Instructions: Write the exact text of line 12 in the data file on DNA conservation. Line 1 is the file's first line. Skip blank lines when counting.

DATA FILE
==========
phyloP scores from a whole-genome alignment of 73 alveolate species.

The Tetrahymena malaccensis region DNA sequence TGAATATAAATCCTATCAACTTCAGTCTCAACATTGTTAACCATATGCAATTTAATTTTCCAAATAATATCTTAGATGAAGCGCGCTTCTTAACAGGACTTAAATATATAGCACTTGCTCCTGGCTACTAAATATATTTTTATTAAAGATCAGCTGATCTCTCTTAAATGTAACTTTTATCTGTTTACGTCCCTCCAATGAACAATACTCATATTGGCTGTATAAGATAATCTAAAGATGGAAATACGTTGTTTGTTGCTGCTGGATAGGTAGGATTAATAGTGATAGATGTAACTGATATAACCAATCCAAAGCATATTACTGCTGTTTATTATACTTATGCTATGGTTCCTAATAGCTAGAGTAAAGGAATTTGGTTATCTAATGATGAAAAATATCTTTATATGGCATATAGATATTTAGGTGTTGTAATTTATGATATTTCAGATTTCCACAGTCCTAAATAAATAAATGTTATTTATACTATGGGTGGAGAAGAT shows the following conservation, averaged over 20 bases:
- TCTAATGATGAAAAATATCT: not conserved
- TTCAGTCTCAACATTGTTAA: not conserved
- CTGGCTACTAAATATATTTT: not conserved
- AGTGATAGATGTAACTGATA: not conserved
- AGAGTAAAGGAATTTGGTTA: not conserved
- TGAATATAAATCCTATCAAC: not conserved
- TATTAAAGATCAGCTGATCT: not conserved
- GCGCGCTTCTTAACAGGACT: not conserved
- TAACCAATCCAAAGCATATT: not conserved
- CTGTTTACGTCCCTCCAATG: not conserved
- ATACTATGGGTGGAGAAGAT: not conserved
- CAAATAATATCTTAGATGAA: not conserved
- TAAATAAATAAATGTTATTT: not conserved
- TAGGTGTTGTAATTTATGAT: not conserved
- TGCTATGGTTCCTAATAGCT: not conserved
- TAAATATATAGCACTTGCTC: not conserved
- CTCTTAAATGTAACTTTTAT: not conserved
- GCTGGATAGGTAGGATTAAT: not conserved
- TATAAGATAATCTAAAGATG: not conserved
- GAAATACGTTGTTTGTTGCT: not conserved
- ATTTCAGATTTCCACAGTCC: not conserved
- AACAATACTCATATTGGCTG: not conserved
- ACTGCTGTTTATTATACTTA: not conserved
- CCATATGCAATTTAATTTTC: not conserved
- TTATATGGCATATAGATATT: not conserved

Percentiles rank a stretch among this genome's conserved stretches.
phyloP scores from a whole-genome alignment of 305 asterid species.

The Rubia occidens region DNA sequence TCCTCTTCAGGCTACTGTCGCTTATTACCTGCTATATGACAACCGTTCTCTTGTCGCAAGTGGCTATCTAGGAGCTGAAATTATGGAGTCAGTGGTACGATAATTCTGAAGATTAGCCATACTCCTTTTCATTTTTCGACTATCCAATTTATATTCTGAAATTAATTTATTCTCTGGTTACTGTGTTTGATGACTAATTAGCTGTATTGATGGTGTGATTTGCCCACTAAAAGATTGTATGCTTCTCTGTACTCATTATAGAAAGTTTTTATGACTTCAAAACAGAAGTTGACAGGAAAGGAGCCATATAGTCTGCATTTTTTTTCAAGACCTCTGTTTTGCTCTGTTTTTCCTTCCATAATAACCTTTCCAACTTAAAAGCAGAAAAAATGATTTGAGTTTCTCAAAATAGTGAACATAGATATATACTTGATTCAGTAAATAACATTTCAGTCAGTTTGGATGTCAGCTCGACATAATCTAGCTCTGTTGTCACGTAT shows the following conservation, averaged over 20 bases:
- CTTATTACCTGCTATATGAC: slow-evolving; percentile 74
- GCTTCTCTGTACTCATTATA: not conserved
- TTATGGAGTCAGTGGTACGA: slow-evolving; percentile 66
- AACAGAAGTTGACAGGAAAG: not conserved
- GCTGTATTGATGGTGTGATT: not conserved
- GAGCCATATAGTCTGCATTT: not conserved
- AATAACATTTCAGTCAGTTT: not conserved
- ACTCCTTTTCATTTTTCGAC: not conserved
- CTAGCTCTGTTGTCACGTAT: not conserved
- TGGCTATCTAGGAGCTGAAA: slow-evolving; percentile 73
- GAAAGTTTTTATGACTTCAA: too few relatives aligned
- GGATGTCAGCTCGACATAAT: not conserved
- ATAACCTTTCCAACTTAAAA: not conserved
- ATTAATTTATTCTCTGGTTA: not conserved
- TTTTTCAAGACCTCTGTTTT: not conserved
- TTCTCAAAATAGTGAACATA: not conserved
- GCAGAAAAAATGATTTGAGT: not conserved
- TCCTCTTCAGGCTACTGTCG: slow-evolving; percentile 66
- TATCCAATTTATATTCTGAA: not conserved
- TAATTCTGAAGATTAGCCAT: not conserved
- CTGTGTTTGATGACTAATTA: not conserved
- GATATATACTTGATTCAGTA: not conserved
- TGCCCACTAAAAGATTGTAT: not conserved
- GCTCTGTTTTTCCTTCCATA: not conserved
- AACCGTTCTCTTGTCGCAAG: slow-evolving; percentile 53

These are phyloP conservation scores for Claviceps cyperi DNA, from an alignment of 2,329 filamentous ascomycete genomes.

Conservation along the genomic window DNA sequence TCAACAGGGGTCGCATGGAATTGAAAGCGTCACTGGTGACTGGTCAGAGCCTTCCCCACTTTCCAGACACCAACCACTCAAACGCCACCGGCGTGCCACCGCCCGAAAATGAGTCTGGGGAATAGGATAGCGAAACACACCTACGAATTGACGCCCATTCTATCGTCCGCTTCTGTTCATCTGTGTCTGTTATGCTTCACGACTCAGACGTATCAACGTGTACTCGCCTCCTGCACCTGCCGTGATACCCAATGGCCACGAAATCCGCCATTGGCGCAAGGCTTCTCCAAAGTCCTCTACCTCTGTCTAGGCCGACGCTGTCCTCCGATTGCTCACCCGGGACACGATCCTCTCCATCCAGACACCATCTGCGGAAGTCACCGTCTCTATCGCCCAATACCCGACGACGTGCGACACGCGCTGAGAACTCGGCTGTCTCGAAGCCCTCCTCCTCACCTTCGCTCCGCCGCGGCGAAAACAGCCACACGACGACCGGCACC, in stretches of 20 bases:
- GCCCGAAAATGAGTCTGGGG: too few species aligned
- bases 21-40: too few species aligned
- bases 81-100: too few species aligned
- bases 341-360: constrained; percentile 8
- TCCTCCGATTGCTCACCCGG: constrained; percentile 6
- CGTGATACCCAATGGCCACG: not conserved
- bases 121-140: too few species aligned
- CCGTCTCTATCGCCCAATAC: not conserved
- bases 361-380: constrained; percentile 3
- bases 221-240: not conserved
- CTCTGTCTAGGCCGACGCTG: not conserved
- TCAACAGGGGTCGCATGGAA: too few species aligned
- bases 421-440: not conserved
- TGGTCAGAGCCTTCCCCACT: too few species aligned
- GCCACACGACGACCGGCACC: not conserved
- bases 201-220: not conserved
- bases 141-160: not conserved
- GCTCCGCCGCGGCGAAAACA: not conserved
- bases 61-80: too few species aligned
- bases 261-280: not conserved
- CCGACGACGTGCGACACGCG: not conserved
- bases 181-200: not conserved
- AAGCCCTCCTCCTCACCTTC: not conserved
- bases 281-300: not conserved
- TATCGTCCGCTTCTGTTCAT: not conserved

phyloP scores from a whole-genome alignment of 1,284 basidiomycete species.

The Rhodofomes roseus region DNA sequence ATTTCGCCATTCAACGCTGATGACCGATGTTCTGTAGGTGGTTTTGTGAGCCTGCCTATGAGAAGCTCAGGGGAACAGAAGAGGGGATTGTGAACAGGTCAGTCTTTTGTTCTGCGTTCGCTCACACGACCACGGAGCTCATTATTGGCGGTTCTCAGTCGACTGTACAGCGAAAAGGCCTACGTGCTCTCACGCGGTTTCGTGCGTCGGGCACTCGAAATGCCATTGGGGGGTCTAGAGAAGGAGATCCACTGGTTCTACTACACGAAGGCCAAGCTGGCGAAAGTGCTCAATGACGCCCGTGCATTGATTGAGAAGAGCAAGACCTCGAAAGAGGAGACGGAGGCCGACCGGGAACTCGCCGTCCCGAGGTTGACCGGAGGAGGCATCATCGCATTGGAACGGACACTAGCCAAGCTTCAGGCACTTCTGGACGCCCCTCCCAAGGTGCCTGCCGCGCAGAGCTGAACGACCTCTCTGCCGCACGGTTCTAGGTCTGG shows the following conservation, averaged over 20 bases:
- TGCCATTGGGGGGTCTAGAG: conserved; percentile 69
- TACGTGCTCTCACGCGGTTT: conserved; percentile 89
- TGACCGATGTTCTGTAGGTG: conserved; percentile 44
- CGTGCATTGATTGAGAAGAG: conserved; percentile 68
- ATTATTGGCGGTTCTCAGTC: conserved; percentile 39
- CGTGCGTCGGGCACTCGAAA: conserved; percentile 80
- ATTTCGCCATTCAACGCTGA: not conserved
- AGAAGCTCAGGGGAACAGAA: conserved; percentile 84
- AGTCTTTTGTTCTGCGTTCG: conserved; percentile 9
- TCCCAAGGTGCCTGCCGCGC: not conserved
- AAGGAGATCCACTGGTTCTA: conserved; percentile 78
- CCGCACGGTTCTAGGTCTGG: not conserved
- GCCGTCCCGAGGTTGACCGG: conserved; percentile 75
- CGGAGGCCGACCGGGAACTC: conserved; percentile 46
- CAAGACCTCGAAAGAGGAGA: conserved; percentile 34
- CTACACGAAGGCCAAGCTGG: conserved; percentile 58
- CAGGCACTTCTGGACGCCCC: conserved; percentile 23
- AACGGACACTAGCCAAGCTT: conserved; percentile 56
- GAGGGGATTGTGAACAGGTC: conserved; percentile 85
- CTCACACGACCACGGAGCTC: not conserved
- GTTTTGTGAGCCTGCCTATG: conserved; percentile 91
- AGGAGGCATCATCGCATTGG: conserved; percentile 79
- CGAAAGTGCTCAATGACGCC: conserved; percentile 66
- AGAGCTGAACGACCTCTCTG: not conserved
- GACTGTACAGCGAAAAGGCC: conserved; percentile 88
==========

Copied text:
- CTGTTTACGTCCCTCCAATG: not conserved